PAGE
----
A top general tapped by Barack Obama for the position of Army chief of staff stated Tuesday morning during his nomination hearing that in some cases, arming personnel at recruiting stations is the correct course of action.
During the hearing, Army Gen. Mark Milley wasted no time discussing 24-year-old Muhammad Youssef Abdulazeez’s attack on a recruiting center and Navy and Marine reserve center last Thursday, which left four Marines and one sailor dead.
“I want to publicly extend my condolences to the families of the four marines and one sailor who were killed,” four-star Army Gen. Milley said. adding:
It’s a horrible tragedy. Force protection is a key task for any commander. There are a variety of hardening things we can do — bulletproof glass, etc. Actively, we can increase patrols, work closely with law enforcement. As far as arming recruiters go, I think that’s complicated legally, and there’s issues involved throughout the country, but we’ll have to come to grips with that.
“If the legal part of it can be resolved,” McCain interrupted, “do you think they should under certain conditions be armed?”
“I think under certain conditions both on military bases and in outstations, recruiting stations that we should seriously consider it, and in some cases, I think it’s appropriate,” Milley stated.
Milley’s remarks come in direct contrast to statements issued by current chief of staff of the Army Gen. Ray Odierno just a few days ago. According to Odierno, arming troops on U.S. soil might backfire, causing more harm than help. Accidental discharges and further unexpected consequences might turn an otherwise well-intentioned policy into a nightmare.
Lawmakers have already started forwarding legislation to permit all military personnel on U.S. bases to carry arms.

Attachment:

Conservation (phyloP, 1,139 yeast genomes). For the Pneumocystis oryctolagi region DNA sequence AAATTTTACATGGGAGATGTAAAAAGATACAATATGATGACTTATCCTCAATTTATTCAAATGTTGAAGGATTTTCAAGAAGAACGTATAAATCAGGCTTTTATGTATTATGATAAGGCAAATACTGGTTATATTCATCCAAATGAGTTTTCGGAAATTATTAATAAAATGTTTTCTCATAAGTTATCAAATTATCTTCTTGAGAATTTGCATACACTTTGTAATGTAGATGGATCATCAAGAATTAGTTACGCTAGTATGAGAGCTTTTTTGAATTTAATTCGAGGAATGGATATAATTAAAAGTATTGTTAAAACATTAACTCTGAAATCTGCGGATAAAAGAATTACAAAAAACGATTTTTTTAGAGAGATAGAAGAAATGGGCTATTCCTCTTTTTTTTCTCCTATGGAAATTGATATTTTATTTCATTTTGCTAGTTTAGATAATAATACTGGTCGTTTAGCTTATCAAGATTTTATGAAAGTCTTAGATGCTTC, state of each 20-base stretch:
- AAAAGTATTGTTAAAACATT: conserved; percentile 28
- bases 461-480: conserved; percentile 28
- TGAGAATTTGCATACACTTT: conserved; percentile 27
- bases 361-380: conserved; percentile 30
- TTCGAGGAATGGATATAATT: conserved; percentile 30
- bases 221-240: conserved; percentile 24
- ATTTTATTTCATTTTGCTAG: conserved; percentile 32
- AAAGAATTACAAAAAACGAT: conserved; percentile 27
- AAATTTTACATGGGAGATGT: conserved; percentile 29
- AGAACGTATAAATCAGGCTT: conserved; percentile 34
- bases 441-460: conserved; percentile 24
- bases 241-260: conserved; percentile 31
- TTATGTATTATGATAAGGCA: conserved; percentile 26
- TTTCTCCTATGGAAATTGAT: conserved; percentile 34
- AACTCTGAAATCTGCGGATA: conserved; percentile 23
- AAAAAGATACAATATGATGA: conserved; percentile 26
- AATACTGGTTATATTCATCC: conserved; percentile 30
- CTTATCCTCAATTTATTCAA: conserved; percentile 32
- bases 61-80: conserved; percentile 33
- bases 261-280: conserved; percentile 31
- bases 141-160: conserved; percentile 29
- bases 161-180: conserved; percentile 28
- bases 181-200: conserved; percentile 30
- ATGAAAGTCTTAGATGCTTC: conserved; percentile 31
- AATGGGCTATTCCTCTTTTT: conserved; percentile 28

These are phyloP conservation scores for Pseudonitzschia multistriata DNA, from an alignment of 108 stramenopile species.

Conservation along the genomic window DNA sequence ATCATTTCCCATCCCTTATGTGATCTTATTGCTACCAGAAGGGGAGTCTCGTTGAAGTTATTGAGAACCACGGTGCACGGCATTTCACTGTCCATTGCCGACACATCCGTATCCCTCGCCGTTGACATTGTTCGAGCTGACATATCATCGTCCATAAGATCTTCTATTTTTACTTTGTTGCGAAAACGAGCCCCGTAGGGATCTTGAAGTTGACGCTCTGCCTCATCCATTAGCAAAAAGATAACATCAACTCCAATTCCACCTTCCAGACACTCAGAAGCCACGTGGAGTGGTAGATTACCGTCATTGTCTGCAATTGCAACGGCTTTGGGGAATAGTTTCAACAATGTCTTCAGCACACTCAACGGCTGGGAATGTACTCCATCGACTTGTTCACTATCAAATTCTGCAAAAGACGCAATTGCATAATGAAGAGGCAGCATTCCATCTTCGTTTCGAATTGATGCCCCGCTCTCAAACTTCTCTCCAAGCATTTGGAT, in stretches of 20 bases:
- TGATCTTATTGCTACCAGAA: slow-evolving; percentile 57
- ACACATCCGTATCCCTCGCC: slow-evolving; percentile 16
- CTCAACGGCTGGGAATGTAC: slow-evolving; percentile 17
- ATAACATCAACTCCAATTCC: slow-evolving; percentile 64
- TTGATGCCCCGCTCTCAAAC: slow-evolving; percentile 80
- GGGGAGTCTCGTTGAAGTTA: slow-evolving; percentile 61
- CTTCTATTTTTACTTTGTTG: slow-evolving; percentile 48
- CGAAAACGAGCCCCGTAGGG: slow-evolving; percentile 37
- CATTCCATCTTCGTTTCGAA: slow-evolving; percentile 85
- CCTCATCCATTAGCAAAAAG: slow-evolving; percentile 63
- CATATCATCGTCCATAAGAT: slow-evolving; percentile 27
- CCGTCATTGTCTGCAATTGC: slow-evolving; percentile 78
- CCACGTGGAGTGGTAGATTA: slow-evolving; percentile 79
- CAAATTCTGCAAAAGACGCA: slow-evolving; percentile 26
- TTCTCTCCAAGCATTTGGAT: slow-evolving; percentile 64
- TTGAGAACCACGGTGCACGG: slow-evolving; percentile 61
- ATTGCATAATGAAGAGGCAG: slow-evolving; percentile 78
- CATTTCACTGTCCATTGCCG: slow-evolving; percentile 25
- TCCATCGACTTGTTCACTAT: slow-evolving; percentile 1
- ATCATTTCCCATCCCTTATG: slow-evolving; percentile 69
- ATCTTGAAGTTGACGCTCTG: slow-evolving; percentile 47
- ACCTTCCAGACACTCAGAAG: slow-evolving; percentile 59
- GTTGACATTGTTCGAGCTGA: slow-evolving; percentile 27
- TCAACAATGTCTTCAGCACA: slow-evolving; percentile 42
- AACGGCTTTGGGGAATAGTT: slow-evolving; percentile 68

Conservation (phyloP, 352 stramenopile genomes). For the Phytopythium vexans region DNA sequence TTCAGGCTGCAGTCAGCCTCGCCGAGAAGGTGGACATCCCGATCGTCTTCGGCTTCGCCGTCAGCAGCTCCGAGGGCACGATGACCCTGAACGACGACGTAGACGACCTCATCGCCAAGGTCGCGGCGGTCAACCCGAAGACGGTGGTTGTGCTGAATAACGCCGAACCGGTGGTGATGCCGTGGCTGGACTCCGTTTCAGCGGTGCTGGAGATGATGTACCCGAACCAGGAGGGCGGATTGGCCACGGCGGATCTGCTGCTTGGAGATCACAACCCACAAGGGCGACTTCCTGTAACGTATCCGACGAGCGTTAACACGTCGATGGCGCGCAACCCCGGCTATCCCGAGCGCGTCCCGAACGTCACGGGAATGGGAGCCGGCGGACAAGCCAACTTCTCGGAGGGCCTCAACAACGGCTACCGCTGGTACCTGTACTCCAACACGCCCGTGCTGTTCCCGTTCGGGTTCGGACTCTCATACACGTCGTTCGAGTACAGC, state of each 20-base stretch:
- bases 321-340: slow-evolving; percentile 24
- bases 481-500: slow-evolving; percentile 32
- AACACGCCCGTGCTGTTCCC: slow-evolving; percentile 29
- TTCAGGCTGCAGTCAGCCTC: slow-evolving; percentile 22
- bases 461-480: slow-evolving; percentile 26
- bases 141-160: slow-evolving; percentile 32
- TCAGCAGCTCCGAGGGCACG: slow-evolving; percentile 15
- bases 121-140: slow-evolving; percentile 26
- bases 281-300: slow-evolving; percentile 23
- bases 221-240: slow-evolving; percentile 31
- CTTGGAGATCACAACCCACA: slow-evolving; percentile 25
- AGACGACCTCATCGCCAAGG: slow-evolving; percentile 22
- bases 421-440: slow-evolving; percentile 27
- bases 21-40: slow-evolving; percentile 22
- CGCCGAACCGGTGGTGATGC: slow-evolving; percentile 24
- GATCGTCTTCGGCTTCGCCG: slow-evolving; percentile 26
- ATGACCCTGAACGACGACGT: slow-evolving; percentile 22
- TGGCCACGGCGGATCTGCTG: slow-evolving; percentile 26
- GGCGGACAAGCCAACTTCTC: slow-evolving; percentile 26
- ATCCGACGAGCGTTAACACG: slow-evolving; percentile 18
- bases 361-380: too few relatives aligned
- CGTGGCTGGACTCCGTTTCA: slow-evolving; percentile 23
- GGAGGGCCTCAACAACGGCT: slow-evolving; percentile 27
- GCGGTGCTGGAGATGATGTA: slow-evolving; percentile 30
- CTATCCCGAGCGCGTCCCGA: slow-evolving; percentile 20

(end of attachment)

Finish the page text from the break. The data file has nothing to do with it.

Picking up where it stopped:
“It is clear that our military personnel have become targets, not just abroad but on American soil as well,” said GOP Rep. Scott DesJarlais, according to Stars and Stripes. “Therefore, they must be given the tools to defend themselves.”
Much to the chagrin of the public, other force protection measures in the wake of the attack have included telling Marines not to wear their uniforms in public. Defense Secretary Ash Carter has also mandated that the services provide him with additional security recommendations by the end of the week.
Other former military leaders, however, have argued that because many personnel are not expert marksmen and have only passed through basic weapons training, arming base personnel is a terrible idea.
“You have a vast cadre of people in the military — doctors, lawyers, intelligence specialists, cryptologists, mechanics — whose jobs are important because they support combat troops, but it is not their job to point weapons at people and kill them,” retired Navy Capt. Charles Stimson told Stars and Stripes. “I know JAGs [military lawyers], nurses, typists, legal clerks in the military who have never fired a weapon in their lives.”
Also at the hearing, Milley stated that current Army strategy is optimistic, given limited resources and escalating threats around the world. The top threat, Milley stated in response to a question from Sen. Joe Manchin, is Russia. Milley, who has served multiple tours in Iraq and Afghanistan, also said that fielding joint terminal attack controllers and U.S. advisors directly with Iraqi troops “should be seriously considered.”
This report, by Jonah Bennett, was cross-posted by arrangement with the Daily Caller News Foundation.